Chris Davies – 2019 Statement on Fraud Conviction

Below is the text of the statement made by Chris Davies, the Conservative MP for Brecon and Radnorshire, on 29 April 2019.

Many will have seen the coverage in recent days of my appearance in Southwark Crown Court. Up to now, it has not been possible for me to speak publicly about the case, but now that the case has been concluded I would like to speak clearly about the circumstances that surround the issue involving my March 2016 expense claim. The people of Brecon & Radnorshire have a right to a full explanation of this whole affair and the purpose of this statement is to provide just that.

I have been open and honest throughout this process with all parties involved, as confirmed by the Judge, Mr Justice Edis QC. At no time did I attempt to make any form of financial gain whatsoever. I made an administrative error within the early months of becoming a Member of Parliament and this mistake resulted in me being in breach of a new law specifically relating to MPs – for which I unreservedly apologise to the constituents of Brecon & Radnorshire.

After being elected in May 2015, I opened a constituency office in Builth Wells. This is where I meet constituents and deal with the many concerns and issues experienced by those individuals and representatives of organisations. To promote the constituency, I purchased a series of photographs from a local photographer of scenes throughout Brecon & Radnorshire and asked the photographer to mount and frame them.

The nine framed photos cost £700 which I paid for out of my own pocket. They hang in the Constituency Office and have done so since the day I purchased them. Many hundreds, if not thousands, of people have seen them over the past nearly four years whilst visiting my office and anyone who has not and wishes to see them is very welcome to call at my office.

MPs are officially ‘self-employed businesses’ even though we do not handle money, wages or costs. We have to pay personally for items prior to re-claiming the cost from The Independent Parliamentary Standards Authority (IPSA). This body was set up after the Parliamentary expense scandal ten years ago and is widely reported as supervising one of the most complex administrative systems in existence. In fact the complainant in this case herself called it “daunting and confusing” and she had undergone the training!

As a new MP I had been given four budgets to claim from to run my office, all of which, apart from the smallest, had considerable underspend – this has been the case every year. My expense claims (which are a matter of public record and available for inspection) will show that I do not claim for many items which I am fully entitled to claim.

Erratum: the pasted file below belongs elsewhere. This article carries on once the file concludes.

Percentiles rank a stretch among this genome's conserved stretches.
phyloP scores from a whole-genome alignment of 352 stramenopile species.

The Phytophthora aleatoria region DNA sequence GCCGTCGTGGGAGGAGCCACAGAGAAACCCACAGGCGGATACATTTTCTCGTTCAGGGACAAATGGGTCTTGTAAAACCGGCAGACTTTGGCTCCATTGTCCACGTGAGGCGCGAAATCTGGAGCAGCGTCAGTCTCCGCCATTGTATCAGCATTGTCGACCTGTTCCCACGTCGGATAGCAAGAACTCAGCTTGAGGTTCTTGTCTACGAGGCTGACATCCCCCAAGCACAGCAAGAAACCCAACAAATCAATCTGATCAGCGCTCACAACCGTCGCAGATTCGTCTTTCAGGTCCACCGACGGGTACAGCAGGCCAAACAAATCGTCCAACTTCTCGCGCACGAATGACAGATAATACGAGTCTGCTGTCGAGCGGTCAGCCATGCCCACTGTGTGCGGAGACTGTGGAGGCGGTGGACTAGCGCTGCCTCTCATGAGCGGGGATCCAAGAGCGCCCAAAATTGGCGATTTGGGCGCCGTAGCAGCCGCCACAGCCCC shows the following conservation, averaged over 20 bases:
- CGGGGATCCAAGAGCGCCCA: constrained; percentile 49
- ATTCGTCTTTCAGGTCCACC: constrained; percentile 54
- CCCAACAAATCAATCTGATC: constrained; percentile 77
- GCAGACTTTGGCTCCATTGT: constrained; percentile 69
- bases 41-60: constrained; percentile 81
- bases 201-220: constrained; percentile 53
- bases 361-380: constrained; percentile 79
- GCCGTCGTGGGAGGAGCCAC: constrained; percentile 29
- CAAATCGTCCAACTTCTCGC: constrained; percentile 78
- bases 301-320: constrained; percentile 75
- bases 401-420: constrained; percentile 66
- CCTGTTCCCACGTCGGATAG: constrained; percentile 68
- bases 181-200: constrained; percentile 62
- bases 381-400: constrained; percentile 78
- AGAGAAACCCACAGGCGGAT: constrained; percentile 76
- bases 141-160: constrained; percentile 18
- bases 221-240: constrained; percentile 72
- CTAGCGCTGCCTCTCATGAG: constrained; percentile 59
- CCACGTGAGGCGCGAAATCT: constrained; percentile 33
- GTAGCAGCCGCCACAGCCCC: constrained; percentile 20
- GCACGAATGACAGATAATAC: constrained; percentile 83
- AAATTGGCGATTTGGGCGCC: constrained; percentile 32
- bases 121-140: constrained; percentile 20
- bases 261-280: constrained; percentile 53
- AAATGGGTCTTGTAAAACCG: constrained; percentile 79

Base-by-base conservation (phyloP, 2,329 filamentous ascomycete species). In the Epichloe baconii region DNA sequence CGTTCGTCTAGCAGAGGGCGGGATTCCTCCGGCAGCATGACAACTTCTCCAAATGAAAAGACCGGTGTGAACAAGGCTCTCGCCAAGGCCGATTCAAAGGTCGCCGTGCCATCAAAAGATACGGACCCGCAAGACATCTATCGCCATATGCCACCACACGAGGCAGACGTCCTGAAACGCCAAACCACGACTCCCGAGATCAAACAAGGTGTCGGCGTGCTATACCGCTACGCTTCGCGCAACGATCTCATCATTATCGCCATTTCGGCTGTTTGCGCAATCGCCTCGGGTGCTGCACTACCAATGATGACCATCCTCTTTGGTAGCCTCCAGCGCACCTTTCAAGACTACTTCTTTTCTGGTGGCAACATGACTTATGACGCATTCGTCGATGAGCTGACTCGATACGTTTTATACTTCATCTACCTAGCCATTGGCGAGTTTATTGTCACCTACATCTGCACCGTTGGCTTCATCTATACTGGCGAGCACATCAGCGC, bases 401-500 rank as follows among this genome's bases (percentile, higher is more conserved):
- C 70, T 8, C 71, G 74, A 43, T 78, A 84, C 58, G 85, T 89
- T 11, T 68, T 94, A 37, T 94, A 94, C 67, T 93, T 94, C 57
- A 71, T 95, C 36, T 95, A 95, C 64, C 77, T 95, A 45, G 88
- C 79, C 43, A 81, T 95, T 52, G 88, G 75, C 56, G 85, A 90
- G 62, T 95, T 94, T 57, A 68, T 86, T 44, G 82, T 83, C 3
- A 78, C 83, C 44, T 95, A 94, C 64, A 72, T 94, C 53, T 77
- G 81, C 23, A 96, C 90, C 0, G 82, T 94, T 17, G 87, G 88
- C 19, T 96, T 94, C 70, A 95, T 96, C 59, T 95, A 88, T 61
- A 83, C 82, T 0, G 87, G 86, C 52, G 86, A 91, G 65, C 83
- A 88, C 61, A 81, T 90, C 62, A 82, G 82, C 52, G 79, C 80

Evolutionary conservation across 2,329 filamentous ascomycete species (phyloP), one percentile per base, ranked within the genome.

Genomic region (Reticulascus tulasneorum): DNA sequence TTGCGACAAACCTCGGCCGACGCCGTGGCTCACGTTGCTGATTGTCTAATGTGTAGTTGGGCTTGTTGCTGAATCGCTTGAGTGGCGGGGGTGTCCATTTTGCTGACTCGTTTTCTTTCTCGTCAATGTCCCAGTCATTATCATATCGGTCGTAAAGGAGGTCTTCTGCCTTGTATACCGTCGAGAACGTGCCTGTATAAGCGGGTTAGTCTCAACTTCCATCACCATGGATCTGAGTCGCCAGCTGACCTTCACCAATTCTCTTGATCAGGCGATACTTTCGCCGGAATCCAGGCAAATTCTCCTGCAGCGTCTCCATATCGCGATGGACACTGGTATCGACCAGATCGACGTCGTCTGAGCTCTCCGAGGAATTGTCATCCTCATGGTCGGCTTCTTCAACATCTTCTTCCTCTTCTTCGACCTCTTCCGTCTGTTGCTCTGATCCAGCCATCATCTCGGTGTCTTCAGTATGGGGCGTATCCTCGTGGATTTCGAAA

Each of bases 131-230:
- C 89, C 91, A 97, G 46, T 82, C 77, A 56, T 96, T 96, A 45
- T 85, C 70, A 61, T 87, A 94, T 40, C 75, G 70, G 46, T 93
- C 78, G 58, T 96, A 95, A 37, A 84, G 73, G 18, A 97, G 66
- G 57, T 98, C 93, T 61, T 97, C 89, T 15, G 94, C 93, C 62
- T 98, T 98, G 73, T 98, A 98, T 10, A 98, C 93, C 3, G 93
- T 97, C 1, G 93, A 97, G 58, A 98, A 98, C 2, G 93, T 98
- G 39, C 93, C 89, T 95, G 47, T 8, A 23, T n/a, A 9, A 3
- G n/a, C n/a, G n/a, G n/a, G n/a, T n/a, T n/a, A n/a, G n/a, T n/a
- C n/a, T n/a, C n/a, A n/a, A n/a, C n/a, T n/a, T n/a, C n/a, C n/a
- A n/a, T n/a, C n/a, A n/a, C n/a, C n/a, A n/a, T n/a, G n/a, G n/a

I clearly made a mistake when trying to reclaim the cost of the photos, a mistake which I regret and which has been very costly to me and my family. I am aware that I should have known how the rules of IPSA work and also been aware of Section 10 of the Parliamentary Standards Act 2015. During my time as an MP my priority has been to my constituents in all corners of Brecon & Radnorshire and also to my family. My bookwork and my accounts have come second to this work, and in the past four years I made one administrative mistake – it has been a costly one.

This mistake was made within the first few months of me becoming an MP and being inexperienced in the process I had not known that a mistake had been made. The first I was made aware was in February 2018 when I was reported to the authorities by a former member of staff who had left my employment two years after the error had been made. If she had reported it at the time then I could have corrected the error immediately but sadly, being two years later, the mistake could not be rectified.

As the judge Mr Justice Edis QC stated in his Summing Up – “You had actually spent £700 on photographs and you were quite entitled to do so and to reclaim the cost”. “I accept that buying the photographs for £700 was a proper expenditure of public money”

The mistake I made was in splitting the invoice in order to place it across two budgets. Now in general business terms creating two notional invoices is quite a common process, but unfortunately under the PS Act 2015 this is unacceptable.

It would have been acceptable:

If I had placed the full £700 against either of my budgets;

If I had asked IPSA to split the invoice over two accounts;

If I had asked the supplier to split the invoices;

If I had split the invoices and stapled them to the original invoice and sent them to IPSA.